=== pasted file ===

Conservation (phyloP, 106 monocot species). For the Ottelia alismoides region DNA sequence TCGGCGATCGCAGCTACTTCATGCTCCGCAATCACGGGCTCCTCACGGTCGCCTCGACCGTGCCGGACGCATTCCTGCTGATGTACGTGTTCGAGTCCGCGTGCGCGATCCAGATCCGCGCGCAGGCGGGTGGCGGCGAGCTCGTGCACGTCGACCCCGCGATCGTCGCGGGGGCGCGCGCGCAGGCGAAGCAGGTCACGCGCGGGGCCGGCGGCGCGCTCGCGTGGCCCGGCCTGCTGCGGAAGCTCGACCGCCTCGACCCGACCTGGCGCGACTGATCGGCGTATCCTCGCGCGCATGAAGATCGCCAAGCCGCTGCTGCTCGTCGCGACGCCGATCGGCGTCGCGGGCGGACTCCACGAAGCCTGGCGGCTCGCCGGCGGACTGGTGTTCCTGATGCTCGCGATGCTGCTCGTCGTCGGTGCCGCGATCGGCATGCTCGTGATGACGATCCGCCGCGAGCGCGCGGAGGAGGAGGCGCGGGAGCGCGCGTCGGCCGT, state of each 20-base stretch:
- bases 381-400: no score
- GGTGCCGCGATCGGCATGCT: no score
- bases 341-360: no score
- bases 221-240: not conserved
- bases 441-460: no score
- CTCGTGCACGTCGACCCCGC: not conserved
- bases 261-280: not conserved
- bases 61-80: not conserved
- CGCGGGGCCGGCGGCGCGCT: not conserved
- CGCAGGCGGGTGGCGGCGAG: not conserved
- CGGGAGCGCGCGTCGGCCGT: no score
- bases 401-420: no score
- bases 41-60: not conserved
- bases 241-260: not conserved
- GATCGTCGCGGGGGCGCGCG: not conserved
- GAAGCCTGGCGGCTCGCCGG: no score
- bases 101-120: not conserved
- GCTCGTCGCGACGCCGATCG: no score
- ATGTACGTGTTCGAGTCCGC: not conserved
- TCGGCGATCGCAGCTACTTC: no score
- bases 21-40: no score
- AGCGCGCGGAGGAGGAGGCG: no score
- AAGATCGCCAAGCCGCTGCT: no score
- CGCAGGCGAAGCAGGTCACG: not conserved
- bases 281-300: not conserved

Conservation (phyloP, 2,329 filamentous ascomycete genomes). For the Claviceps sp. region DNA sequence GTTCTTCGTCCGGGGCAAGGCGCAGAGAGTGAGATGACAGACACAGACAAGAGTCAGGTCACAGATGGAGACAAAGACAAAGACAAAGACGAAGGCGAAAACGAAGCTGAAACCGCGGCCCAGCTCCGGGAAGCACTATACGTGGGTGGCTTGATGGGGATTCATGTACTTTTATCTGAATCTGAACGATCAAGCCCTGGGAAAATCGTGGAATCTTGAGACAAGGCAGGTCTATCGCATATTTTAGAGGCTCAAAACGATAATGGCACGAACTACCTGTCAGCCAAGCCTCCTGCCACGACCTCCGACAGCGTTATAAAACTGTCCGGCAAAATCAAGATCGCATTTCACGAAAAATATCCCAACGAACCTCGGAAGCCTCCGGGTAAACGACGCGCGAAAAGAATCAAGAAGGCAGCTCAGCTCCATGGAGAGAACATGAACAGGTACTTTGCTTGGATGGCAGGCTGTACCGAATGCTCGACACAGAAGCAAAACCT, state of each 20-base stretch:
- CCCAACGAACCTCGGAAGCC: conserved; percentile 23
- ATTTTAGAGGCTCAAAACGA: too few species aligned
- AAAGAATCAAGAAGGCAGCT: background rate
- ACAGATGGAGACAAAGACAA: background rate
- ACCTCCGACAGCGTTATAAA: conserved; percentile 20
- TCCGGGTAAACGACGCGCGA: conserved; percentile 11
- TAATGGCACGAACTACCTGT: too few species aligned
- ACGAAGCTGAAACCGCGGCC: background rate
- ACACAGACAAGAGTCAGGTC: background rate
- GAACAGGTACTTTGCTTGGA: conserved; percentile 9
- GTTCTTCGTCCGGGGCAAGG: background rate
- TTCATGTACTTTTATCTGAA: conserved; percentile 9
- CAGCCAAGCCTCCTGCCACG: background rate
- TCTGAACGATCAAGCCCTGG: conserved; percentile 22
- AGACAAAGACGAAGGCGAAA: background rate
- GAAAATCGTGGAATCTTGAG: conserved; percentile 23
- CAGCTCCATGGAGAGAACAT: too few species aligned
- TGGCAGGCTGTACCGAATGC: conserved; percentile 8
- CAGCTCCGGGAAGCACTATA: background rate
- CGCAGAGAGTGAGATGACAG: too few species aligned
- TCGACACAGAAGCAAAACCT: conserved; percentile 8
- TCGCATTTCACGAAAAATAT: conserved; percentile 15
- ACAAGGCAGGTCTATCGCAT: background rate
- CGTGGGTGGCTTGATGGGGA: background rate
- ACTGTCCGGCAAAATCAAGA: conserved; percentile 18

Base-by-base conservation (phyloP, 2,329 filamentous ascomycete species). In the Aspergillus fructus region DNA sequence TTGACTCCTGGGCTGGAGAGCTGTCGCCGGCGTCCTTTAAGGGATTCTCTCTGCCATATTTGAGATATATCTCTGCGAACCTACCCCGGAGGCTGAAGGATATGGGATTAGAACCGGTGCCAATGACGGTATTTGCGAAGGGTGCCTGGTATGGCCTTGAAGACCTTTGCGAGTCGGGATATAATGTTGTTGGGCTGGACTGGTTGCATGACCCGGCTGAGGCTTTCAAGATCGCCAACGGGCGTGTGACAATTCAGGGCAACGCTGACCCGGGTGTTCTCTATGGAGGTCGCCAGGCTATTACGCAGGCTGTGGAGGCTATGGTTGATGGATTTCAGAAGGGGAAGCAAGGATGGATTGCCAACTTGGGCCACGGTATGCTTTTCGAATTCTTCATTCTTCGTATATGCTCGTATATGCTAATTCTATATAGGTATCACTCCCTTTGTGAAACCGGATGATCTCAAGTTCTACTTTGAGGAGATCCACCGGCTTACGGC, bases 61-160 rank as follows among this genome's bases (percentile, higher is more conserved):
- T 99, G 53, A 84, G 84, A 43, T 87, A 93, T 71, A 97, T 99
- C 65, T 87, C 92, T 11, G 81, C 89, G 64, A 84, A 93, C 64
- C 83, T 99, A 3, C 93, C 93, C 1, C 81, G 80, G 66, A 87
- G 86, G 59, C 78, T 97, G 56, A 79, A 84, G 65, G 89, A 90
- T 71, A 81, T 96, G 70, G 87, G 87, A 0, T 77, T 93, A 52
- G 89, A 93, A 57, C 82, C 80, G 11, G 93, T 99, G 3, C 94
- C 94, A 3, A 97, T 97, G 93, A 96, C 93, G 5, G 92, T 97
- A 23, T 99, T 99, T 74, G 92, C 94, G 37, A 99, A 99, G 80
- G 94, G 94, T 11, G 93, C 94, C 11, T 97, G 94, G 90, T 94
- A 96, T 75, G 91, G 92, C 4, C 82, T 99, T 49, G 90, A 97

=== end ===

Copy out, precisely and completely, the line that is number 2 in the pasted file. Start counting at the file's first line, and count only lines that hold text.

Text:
- bases 381-400: no score